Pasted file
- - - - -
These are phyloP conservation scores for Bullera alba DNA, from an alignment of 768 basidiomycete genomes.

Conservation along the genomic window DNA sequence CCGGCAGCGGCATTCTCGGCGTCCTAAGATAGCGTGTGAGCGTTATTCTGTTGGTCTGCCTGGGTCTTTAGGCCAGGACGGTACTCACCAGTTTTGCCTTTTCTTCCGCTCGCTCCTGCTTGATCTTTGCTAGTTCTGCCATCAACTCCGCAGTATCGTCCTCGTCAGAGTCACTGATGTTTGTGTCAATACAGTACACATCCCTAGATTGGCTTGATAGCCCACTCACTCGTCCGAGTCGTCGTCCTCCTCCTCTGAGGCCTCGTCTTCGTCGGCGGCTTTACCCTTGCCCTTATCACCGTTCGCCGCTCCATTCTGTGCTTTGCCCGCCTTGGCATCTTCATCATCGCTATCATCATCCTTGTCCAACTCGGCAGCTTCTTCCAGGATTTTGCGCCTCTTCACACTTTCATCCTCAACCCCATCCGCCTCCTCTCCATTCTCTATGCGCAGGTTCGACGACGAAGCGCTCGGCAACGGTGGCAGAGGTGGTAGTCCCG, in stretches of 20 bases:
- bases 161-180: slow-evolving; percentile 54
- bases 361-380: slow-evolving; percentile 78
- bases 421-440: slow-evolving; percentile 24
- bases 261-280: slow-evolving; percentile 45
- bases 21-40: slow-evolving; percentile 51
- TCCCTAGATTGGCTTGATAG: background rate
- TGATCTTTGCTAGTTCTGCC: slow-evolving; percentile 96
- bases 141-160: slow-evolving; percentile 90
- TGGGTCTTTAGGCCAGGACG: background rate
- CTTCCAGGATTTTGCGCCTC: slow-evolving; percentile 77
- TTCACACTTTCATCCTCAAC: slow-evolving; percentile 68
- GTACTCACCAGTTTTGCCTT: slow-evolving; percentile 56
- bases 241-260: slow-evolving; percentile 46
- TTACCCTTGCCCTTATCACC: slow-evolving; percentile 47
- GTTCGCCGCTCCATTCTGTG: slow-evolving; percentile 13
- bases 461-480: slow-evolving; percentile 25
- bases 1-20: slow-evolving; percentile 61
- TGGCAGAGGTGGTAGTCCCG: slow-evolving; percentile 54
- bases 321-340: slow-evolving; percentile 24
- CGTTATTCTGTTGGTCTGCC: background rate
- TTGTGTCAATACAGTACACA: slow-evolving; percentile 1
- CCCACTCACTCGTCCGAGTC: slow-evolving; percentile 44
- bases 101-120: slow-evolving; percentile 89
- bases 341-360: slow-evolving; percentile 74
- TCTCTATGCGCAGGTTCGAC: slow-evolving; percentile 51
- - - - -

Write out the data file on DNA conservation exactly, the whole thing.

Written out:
These are phyloP conservation scores for Bullera alba DNA, from an alignment of 768 basidiomycete genomes.

Conservation along the genomic window DNA sequence CCGGCAGCGGCATTCTCGGCGTCCTAAGATAGCGTGTGAGCGTTATTCTGTTGGTCTGCCTGGGTCTTTAGGCCAGGACGGTACTCACCAGTTTTGCCTTTTCTTCCGCTCGCTCCTGCTTGATCTTTGCTAGTTCTGCCATCAACTCCGCAGTATCGTCCTCGTCAGAGTCACTGATGTTTGTGTCAATACAGTACACATCCCTAGATTGGCTTGATAGCCCACTCACTCGTCCGAGTCGTCGTCCTCCTCCTCTGAGGCCTCGTCTTCGTCGGCGGCTTTACCCTTGCCCTTATCACCGTTCGCCGCTCCATTCTGTGCTTTGCCCGCCTTGGCATCTTCATCATCGCTATCATCATCCTTGTCCAACTCGGCAGCTTCTTCCAGGATTTTGCGCCTCTTCACACTTTCATCCTCAACCCCATCCGCCTCCTCTCCATTCTCTATGCGCAGGTTCGACGACGAAGCGCTCGGCAACGGTGGCAGAGGTGGTAGTCCCG, in stretches of 20 bases:
- bases 161-180: slow-evolving; percentile 54
- bases 361-380: slow-evolving; percentile 78
- bases 421-440: slow-evolving; percentile 24
- bases 261-280: slow-evolving; percentile 45
- bases 21-40: slow-evolving; percentile 51
- TCCCTAGATTGGCTTGATAG: background rate
- TGATCTTTGCTAGTTCTGCC: slow-evolving; percentile 96
- bases 141-160: slow-evolving; percentile 90
- TGGGTCTTTAGGCCAGGACG: background rate
- CTTCCAGGATTTTGCGCCTC: slow-evolving; percentile 77
- TTCACACTTTCATCCTCAAC: slow-evolving; percentile 68
- GTACTCACCAGTTTTGCCTT: slow-evolving; percentile 56
- bases 241-260: slow-evolving; percentile 46
- TTACCCTTGCCCTTATCACC: slow-evolving; percentile 47
- GTTCGCCGCTCCATTCTGTG: slow-evolving; percentile 13
- bases 461-480: slow-evolving; percentile 25
- bases 1-20: slow-evolving; percentile 61
- TGGCAGAGGTGGTAGTCCCG: slow-evolving; percentile 54
- bases 321-340: slow-evolving; percentile 24
- CGTTATTCTGTTGGTCTGCC: background rate
- TTGTGTCAATACAGTACACA: slow-evolving; percentile 1
- CCCACTCACTCGTCCGAGTC: slow-evolving; percentile 44
- bases 101-120: slow-evolving; percentile 89
- bases 341-360: slow-evolving; percentile 74
- TCTCTATGCGCAGGTTCGAC: slow-evolving; percentile 51